Bullies beware! Your words no longer hurt me

Booker T. Washington-2

Booker T. Washington

Julia, 10, came bounding into my office and shouted, “OMG, it worked!” Her energy screamed confidence and pride. This was a 180-degree switch from her visit with me two weeks prior, when she felt like a victim to the Queen Bee in her class. What had changed? She had learned and then utilized some skills to handle teasing and bullying in school.

I worry that we are raising a generation of girls who allow themselves to be victimized by words and gestures. When a girl comes home from school and tells her parents that someone called her names at recess, the typical response is something along the lines of, “You poor thing, she was really being mean to you.” Girls like Julia are led to believe that it’s normal to allow your feelings to be hurt by words, and I believe that sets them up for more abuse and perpetuates bullying in schools.

I shall allow no man to belittle my soul by making me hate him.  Booker T. Washington; founder of Tuskegee Institute in Alabama

I heard a story about Booker T. Washington that reveals a different reaction to disrespect.

One day, as he passed the mansion of an elderly wealthy woman, to whom he was just another black, he heard her call out, “Come here boy, I need some wood chopped.” Without a word, Washington pulled off his jacket, picked up the ax and went to work, not only cutting a pile of wood but carrying it into the house.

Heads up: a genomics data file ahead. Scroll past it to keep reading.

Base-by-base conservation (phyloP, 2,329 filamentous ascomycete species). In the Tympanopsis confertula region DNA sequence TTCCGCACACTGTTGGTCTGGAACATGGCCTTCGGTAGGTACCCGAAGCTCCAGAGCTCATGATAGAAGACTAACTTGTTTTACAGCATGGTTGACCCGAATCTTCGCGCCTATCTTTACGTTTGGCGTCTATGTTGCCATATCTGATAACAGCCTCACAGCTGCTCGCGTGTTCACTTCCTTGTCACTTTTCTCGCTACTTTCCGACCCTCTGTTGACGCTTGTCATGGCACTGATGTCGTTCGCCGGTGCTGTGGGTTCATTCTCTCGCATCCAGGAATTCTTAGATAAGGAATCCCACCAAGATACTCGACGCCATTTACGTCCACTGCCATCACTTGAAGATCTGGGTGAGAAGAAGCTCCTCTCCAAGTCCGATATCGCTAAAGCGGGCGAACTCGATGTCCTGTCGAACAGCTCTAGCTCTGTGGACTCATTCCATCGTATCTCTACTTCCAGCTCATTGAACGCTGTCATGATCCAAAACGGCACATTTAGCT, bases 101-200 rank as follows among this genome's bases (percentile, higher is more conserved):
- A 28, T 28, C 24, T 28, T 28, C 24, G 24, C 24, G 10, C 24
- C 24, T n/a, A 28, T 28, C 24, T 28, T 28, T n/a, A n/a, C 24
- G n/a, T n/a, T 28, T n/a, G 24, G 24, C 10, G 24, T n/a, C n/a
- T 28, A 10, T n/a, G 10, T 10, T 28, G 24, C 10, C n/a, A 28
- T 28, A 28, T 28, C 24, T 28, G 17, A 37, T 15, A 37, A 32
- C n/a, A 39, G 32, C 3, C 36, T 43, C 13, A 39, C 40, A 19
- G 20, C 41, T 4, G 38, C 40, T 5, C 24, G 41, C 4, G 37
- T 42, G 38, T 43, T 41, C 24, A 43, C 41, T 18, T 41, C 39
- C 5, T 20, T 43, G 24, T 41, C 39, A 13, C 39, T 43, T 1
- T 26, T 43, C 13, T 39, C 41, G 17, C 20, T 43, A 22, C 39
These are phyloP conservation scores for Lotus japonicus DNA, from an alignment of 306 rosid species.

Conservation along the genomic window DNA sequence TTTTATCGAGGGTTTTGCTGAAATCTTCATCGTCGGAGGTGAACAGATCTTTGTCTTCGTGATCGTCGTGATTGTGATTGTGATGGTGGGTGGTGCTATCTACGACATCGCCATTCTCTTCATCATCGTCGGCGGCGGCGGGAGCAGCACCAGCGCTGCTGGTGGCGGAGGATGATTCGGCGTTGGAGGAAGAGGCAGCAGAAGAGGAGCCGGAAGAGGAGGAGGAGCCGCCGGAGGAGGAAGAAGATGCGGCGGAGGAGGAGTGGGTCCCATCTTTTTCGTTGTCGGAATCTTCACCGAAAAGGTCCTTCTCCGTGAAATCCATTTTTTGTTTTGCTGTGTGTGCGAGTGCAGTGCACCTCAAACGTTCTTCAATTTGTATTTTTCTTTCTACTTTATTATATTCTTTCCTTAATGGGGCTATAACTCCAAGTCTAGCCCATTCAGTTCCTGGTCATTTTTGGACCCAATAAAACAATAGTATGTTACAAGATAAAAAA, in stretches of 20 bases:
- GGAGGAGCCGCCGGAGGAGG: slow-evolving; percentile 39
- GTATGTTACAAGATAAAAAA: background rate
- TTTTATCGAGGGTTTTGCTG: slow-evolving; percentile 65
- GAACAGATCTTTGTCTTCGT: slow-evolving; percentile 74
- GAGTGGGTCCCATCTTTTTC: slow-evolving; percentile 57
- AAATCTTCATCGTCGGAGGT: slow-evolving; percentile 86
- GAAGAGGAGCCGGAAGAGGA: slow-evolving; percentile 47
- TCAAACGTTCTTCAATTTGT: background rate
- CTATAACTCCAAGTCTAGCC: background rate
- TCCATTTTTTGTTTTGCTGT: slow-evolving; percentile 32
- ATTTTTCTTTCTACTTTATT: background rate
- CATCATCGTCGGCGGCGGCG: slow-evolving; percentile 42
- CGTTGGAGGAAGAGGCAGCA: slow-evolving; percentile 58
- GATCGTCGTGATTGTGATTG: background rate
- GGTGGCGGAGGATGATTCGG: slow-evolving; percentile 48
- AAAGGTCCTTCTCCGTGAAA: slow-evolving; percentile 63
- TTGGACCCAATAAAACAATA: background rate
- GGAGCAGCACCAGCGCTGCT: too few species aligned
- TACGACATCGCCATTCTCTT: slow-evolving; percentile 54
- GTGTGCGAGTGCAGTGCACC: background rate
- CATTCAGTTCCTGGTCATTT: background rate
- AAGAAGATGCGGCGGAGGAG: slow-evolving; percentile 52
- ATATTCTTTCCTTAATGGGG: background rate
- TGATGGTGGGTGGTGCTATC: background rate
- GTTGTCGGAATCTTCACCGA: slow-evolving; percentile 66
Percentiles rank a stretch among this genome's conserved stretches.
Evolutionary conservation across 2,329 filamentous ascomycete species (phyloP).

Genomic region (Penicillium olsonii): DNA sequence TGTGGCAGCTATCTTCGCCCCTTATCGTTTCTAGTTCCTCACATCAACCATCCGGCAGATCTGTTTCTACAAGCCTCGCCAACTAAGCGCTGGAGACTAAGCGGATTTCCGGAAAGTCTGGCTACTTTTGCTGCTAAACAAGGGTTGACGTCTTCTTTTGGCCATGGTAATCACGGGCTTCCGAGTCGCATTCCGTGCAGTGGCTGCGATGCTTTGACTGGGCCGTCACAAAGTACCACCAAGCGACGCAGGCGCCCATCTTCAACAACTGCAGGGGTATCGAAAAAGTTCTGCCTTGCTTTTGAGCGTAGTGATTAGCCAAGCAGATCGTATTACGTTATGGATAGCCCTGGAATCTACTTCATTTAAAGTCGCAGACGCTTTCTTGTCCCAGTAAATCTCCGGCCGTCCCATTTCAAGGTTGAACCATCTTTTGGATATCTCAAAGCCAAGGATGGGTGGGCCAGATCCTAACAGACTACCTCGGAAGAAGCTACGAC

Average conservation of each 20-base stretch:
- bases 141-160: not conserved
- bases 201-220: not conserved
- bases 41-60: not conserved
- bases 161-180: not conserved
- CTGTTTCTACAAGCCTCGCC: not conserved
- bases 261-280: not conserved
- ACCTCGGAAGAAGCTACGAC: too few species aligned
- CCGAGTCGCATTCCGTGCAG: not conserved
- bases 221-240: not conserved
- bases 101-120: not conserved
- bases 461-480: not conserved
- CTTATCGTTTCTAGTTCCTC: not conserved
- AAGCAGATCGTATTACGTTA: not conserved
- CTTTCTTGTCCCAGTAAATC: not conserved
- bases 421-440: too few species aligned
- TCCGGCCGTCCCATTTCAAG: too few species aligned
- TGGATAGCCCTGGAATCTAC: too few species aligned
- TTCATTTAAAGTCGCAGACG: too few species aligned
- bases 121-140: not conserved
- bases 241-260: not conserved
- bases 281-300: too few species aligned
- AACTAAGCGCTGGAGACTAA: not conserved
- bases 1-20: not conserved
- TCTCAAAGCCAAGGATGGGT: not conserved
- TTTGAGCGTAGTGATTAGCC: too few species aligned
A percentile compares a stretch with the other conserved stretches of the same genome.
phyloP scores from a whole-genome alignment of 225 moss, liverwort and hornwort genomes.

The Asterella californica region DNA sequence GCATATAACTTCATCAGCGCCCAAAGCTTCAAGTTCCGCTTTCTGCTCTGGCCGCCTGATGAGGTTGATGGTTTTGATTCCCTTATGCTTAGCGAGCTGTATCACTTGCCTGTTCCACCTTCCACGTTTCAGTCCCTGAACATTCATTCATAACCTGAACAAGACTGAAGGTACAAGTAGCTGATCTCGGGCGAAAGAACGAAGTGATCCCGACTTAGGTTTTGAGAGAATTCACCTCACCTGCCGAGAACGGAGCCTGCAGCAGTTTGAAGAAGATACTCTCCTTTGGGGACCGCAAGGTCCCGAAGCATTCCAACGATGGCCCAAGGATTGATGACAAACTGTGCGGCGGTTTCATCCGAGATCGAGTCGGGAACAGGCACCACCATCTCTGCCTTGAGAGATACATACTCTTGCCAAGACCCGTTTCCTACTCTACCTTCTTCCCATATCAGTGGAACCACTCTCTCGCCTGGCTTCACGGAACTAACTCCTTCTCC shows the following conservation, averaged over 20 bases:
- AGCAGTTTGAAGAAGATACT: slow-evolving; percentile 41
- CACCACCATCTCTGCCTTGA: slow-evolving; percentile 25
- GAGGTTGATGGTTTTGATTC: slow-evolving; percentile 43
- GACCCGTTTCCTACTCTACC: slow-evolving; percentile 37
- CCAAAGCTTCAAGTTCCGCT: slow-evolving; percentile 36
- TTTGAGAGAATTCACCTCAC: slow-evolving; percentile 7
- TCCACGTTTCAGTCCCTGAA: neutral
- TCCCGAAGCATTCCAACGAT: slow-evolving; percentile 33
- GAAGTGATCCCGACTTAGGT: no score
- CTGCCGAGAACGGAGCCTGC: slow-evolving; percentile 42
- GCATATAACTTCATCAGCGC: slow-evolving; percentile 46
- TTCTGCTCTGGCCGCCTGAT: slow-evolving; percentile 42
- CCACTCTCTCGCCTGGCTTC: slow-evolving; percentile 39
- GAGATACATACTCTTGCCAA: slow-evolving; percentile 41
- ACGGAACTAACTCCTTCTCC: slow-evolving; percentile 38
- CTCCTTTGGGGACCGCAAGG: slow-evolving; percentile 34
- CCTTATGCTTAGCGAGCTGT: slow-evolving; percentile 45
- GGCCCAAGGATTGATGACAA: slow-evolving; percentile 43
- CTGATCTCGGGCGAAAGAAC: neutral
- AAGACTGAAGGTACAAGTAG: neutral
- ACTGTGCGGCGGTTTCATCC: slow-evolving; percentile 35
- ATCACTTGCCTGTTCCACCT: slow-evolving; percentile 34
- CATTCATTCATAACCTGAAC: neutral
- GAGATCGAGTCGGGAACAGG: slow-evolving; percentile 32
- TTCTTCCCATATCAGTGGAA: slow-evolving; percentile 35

A moment after he left a servant told the women, “Ma’am, that was Professor Washington, the President of the University.” Mortified, the woman went to the Institute to apologize. Washington replied, “There’s no need for apology, madam. I’m delighted to do favors for my friends.” The woman became one of Tuskegee’s warmest and most generous supporters.

Booker T. Washington refused to be disturbed by insult or persecution, and thus kept his peace of mind. He didn’t take the disrespect personally, and thus kept his power. I want every girl to deal with relationship aggression in this way.

How beautiful it is to stay silent when someone expects you to be enraged. Kushandwizdom

I teach girls in my retreats and camps that when someone calls them a disrespectful name, to imagine in their mind that they were called a tomato. The normal response to being called a tomato is to laugh, because you know you aren’t a fruit, so it makes no sense. The trick is to make every word a ‘tomato word’ by saying to yourself, “Just relax Tim, I’m not a tomato, I’m not going to give my power away, I’m in charge of my feelings and reactions, I’m not a tomato…” and then smile and walk away unperturbed.

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The result of keeping your power!

I will not let anyone walk through my mind with their dirty feet. Gandhi

That is what Julia had done after my counseling session. She bought the notion that there are no ‘mean words’, just words. We all have the ability to make any words ‘tomato words’ and to not let people get to us. The same goes when a “friend” tells you about a negative rumor going around about you. I encourage girls to say, “Thanks for caring about me, but I really don’t want to hear rumors; they’re not true and I don’t need to hear that garbage.” In this way, the rumor stops with you because you gave it no energy or power.

Whether you are talking about strengthening girls or women empowerment, teach them that they are in charge of their emotions and reactions to teasing, and guide them to keep their power. Julia felt like a heroine, and so can your daughter.

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